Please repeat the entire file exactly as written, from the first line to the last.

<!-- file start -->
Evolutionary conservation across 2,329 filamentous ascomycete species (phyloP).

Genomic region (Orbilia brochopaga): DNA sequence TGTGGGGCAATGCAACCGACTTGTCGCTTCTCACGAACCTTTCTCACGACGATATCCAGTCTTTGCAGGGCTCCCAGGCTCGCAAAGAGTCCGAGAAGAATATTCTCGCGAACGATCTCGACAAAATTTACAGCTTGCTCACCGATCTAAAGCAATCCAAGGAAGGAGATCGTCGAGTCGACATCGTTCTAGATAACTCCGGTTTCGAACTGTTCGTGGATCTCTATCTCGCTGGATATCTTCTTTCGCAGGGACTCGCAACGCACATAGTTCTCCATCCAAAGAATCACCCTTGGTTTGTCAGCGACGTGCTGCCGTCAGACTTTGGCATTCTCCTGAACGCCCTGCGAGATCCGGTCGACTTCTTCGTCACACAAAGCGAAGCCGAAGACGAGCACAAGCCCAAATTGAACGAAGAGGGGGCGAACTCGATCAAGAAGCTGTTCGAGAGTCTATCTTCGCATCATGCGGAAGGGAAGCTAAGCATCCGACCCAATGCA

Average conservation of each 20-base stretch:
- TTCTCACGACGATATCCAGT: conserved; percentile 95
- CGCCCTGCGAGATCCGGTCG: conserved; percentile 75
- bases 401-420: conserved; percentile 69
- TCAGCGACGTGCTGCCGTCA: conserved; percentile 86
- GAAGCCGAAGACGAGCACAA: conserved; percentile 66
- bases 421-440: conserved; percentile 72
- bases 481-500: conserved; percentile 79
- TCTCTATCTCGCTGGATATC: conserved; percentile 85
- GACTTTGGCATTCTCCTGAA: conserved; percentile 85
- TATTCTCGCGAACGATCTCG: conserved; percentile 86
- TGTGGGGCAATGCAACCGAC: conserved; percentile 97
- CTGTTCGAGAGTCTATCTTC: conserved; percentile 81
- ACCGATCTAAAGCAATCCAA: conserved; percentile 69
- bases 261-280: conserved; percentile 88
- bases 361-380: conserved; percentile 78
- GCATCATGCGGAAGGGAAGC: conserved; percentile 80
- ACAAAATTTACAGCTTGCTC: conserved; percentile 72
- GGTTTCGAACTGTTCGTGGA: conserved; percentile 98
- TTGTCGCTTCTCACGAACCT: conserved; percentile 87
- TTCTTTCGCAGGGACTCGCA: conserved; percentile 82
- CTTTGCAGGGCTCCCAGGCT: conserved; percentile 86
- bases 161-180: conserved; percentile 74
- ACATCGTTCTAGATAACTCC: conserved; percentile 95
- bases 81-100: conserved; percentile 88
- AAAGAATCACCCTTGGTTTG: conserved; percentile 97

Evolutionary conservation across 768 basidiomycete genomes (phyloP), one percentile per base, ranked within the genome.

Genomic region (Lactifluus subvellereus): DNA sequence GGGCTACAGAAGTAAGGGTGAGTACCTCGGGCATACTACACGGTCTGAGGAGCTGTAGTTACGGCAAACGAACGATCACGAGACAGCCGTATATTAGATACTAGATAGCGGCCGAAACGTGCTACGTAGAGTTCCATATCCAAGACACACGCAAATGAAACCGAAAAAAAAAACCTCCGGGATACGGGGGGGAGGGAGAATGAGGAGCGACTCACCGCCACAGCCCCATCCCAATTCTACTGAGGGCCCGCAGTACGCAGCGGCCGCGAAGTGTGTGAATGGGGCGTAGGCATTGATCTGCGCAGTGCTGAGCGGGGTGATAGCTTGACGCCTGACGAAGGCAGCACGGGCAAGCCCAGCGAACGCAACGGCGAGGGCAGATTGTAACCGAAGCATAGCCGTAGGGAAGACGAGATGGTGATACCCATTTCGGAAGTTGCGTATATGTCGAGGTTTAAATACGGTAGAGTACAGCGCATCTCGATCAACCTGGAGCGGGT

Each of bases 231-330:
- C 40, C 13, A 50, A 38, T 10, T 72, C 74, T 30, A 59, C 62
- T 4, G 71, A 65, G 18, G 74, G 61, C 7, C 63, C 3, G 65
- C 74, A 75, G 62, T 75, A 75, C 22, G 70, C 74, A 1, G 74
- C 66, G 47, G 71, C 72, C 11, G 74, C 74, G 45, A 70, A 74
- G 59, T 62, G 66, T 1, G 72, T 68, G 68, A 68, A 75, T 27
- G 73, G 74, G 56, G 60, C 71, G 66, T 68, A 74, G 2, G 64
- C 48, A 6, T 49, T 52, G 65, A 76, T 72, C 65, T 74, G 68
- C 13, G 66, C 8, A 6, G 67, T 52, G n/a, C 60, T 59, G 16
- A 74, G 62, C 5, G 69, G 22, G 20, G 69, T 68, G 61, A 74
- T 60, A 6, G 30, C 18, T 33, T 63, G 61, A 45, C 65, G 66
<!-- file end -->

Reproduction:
Evolutionary conservation across 2,329 filamentous ascomycete species (phyloP).

Genomic region (Orbilia brochopaga): DNA sequence TGTGGGGCAATGCAACCGACTTGTCGCTTCTCACGAACCTTTCTCACGACGATATCCAGTCTTTGCAGGGCTCCCAGGCTCGCAAAGAGTCCGAGAAGAATATTCTCGCGAACGATCTCGACAAAATTTACAGCTTGCTCACCGATCTAAAGCAATCCAAGGAAGGAGATCGTCGAGTCGACATCGTTCTAGATAACTCCGGTTTCGAACTGTTCGTGGATCTCTATCTCGCTGGATATCTTCTTTCGCAGGGACTCGCAACGCACATAGTTCTCCATCCAAAGAATCACCCTTGGTTTGTCAGCGACGTGCTGCCGTCAGACTTTGGCATTCTCCTGAACGCCCTGCGAGATCCGGTCGACTTCTTCGTCACACAAAGCGAAGCCGAAGACGAGCACAAGCCCAAATTGAACGAAGAGGGGGCGAACTCGATCAAGAAGCTGTTCGAGAGTCTATCTTCGCATCATGCGGAAGGGAAGCTAAGCATCCGACCCAATGCA

Average conservation of each 20-base stretch:
- TTCTCACGACGATATCCAGT: conserved; percentile 95
- CGCCCTGCGAGATCCGGTCG: conserved; percentile 75
- bases 401-420: conserved; percentile 69
- TCAGCGACGTGCTGCCGTCA: conserved; percentile 86
- GAAGCCGAAGACGAGCACAA: conserved; percentile 66
- bases 421-440: conserved; percentile 72
- bases 481-500: conserved; percentile 79
- TCTCTATCTCGCTGGATATC: conserved; percentile 85
- GACTTTGGCATTCTCCTGAA: conserved; percentile 85
- TATTCTCGCGAACGATCTCG: conserved; percentile 86
- TGTGGGGCAATGCAACCGAC: conserved; percentile 97
- CTGTTCGAGAGTCTATCTTC: conserved; percentile 81
- ACCGATCTAAAGCAATCCAA: conserved; percentile 69
- bases 261-280: conserved; percentile 88
- bases 361-380: conserved; percentile 78
- GCATCATGCGGAAGGGAAGC: conserved; percentile 80
- ACAAAATTTACAGCTTGCTC: conserved; percentile 72
- GGTTTCGAACTGTTCGTGGA: conserved; percentile 98
- TTGTCGCTTCTCACGAACCT: conserved; percentile 87
- TTCTTTCGCAGGGACTCGCA: conserved; percentile 82
- CTTTGCAGGGCTCCCAGGCT: conserved; percentile 86
- bases 161-180: conserved; percentile 74
- ACATCGTTCTAGATAACTCC: conserved; percentile 95
- bases 81-100: conserved; percentile 88
- AAAGAATCACCCTTGGTTTG: conserved; percentile 97

Evolutionary conservation across 768 basidiomycete genomes (phyloP), one percentile per base, ranked within the genome.

Genomic region (Lactifluus subvellereus): DNA sequence GGGCTACAGAAGTAAGGGTGAGTACCTCGGGCATACTACACGGTCTGAGGAGCTGTAGTTACGGCAAACGAACGATCACGAGACAGCCGTATATTAGATACTAGATAGCGGCCGAAACGTGCTACGTAGAGTTCCATATCCAAGACACACGCAAATGAAACCGAAAAAAAAAACCTCCGGGATACGGGGGGGAGGGAGAATGAGGAGCGACTCACCGCCACAGCCCCATCCCAATTCTACTGAGGGCCCGCAGTACGCAGCGGCCGCGAAGTGTGTGAATGGGGCGTAGGCATTGATCTGCGCAGTGCTGAGCGGGGTGATAGCTTGACGCCTGACGAAGGCAGCACGGGCAAGCCCAGCGAACGCAACGGCGAGGGCAGATTGTAACCGAAGCATAGCCGTAGGGAAGACGAGATGGTGATACCCATTTCGGAAGTTGCGTATATGTCGAGGTTTAAATACGGTAGAGTACAGCGCATCTCGATCAACCTGGAGCGGGT

Each of bases 231-330:
- C 40, C 13, A 50, A 38, T 10, T 72, C 74, T 30, A 59, C 62
- T 4, G 71, A 65, G 18, G 74, G 61, C 7, C 63, C 3, G 65
- C 74, A 75, G 62, T 75, A 75, C 22, G 70, C 74, A 1, G 74
- C 66, G 47, G 71, C 72, C 11, G 74, C 74, G 45, A 70, A 74
- G 59, T 62, G 66, T 1, G 72, T 68, G 68, A 68, A 75, T 27
- G 73, G 74, G 56, G 60, C 71, G 66, T 68, A 74, G 2, G 64
- C 48, A 6, T 49, T 52, G 65, A 76, T 72, C 65, T 74, G 68
- C 13, G 66, C 8, A 6, G 67, T 52, G n/a, C 60, T 59, G 16
- A 74, G 62, C 5, G 69, G 22, G 20, G 69, T 68, G 61, A 74
- T 60, A 6, G 30, C 18, T 33, T 63, G 61, A 45, C 65, G 66